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Human factors issues with the use of text-speak communication

Head, James, Helton, William S. and Wilson, Kyle M. (2012) Human factors issues with the use of text-speak communication. In: 6th Australasian Natural Hazards Management Conference, 21st - 22nd August 2012, University of Canterbury, Christchurch, New Zealand.

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Advances in communication technology have significantly changed how individuals communicate (Crystal, 2008). Individuals not only have auditory communication at the their disposal, but also text based communication available through cell phones or computers. Emergency response agencies have begun to utilize text messaging to warn people of impending natural disasters (Samarajiva & Waidvanatha, 2009). These early warning systems can likely save lives by allowing people to prepare accordingly.
Text messaging may also be useful in actual emergency management operations, such as disaster response. In these settings, text based communication could be more beneficial than auditory communication in that it allows an individual to reread a message a later time; text messages serve as an augmentation to human memory which is fallible. For example, civil defense personnel could receive a text message in which details are critical (e.g., survivors on third floor of bank near stairway). Once the message is received, one can reread the message and extract key information that could potentially save lives. One potential problem with text messaging is the limited amount of space available and time it takes to write. To overcome limited amount of space the time limits, individuals incorporate shortening techniques (i.e., text-speak) that allows an individual to convey a word or phrase in a shorter amount of time and decreased amount of space (e.g., srvvrs on 3rd flor of bnk near th strwy, survivors on the third floor of the bank near the stairway). Although text-speak allows one to create a message faster and in a shorter amount of space, processing text-speak could exact a cognitive cost to the reader (Head, et al., 2012). It is likely that civil defense workers responding to natural disasters could be subject to processing text-speak while text messaging. For example, it is common for civil defense to use shortening techniques such as acronyms (e.g., EQC-earthquake commission, GEOC-Group Emergency Operations Centre and MoH-Ministry of Health).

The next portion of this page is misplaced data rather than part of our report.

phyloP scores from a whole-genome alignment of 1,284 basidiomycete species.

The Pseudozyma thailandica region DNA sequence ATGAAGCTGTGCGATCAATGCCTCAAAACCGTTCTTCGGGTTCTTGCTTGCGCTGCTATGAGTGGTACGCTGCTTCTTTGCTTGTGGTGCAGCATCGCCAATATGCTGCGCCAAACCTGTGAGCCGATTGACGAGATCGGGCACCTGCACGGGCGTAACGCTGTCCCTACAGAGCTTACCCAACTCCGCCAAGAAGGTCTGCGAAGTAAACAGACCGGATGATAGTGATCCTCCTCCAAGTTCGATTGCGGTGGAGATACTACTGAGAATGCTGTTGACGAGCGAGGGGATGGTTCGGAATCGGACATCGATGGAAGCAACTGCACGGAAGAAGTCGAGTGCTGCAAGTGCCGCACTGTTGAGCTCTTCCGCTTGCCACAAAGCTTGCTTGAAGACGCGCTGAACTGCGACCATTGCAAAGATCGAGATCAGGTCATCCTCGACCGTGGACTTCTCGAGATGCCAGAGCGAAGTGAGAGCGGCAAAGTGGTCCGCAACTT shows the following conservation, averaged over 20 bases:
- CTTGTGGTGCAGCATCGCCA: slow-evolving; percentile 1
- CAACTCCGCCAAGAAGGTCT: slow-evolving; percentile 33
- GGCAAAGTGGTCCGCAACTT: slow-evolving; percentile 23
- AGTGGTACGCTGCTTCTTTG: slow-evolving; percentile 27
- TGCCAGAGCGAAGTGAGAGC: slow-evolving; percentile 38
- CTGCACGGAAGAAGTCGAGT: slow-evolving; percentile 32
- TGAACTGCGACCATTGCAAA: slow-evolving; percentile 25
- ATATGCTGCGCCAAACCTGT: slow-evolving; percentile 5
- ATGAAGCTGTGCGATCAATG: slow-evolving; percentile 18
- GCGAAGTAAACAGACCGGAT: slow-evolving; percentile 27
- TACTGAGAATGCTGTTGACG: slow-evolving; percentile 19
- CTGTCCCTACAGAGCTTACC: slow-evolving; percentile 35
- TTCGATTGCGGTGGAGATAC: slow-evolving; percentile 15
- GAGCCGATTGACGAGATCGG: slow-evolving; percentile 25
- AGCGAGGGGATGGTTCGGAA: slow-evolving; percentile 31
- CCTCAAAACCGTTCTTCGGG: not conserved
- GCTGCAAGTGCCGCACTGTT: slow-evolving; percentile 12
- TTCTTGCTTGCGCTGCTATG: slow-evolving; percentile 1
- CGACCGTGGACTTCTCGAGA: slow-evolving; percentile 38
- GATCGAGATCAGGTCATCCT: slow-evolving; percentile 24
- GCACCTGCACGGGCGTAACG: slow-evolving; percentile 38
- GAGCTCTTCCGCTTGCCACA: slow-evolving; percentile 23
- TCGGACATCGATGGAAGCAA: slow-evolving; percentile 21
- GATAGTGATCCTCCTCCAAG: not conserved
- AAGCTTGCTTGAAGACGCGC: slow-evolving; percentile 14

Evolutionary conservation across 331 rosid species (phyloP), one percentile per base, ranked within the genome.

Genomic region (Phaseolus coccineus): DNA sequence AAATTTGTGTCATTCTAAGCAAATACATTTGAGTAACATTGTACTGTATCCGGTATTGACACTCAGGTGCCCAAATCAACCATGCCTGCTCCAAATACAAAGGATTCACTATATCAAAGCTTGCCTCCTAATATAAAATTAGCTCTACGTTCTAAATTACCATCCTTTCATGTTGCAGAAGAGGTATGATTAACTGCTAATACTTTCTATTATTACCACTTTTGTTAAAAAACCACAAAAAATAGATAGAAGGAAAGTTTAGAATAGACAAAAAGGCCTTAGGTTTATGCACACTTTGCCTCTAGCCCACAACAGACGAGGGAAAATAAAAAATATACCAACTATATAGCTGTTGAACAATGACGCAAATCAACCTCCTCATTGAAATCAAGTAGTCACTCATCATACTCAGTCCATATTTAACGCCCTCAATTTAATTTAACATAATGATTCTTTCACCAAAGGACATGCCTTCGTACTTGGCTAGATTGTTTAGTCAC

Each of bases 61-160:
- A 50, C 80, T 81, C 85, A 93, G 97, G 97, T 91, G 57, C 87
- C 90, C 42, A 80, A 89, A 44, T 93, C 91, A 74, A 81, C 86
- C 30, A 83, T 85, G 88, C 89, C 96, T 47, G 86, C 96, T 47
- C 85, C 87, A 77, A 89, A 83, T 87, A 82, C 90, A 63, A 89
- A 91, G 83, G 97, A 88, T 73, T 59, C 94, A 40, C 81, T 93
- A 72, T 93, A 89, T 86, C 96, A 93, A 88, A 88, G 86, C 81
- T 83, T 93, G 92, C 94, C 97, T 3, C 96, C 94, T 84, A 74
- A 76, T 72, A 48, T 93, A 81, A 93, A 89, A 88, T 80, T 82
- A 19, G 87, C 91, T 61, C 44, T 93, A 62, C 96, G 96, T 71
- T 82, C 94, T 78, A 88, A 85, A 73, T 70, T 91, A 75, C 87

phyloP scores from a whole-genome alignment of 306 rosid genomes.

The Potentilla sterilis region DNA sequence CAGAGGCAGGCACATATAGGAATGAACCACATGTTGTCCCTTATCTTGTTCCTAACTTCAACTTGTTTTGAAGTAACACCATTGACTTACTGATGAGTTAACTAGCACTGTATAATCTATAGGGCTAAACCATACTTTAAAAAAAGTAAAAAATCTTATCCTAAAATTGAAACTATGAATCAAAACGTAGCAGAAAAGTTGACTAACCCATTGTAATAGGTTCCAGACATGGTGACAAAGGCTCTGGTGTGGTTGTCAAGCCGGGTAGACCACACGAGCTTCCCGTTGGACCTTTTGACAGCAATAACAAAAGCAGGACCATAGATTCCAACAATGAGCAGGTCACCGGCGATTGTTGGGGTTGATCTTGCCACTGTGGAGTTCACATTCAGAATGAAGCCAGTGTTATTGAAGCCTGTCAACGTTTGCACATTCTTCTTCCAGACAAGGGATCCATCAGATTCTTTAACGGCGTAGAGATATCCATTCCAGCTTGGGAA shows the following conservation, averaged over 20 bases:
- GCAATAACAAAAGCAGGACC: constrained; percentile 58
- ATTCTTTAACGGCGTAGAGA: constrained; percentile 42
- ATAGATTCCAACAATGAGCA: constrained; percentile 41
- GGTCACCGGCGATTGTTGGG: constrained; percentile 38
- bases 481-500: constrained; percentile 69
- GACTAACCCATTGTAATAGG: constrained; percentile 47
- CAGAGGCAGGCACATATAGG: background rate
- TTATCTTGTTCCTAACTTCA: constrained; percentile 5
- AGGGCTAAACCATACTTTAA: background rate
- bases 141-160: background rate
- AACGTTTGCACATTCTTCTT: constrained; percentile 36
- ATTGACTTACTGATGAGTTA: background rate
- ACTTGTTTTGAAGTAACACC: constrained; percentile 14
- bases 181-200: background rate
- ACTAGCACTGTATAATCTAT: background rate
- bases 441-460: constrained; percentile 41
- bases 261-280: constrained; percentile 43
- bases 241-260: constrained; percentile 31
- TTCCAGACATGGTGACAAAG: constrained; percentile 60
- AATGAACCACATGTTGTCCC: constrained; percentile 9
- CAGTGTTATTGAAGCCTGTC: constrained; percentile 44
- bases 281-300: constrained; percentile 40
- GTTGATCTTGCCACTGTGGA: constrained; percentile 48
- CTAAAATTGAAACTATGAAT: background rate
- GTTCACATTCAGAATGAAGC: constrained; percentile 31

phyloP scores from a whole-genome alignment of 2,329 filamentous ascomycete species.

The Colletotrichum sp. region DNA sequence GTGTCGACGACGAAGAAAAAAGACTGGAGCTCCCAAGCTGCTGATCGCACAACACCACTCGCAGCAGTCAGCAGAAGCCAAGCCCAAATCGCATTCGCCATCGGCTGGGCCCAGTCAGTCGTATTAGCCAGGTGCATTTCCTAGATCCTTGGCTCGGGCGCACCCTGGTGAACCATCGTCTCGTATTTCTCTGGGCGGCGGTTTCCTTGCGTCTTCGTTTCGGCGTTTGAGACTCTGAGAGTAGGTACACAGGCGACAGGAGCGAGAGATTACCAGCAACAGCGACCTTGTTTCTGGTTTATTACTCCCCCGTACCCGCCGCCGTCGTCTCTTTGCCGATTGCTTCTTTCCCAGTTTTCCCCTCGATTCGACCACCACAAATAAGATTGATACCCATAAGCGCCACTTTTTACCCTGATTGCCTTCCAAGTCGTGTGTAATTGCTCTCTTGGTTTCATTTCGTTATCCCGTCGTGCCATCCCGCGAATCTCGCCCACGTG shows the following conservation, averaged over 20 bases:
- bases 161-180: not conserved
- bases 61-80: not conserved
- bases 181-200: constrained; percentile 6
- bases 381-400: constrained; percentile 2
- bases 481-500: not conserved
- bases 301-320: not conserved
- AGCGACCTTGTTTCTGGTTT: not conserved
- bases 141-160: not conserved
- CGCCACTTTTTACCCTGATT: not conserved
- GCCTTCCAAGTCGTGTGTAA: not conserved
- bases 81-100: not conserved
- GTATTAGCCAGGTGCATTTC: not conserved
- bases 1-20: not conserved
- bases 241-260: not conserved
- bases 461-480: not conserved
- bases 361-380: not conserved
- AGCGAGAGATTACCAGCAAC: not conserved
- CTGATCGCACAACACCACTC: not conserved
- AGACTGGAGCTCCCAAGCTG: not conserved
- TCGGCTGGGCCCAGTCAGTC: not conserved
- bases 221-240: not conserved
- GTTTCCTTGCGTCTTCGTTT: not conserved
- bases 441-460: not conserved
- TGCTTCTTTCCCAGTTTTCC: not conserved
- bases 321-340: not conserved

Item Type: Conference or Workshop Item (Poster)
Subjects: B Philosophy. Psychology. Religion > BF Psychology
Schools: School of Human and Health Sciences > Centre for Applied Psychological Research
School of Human and Health Sciences
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Depositing User: Kyle Wilson
Date Deposited: 04 Jul 2016 08:57
Last Modified: 04 Jul 2016 09:05


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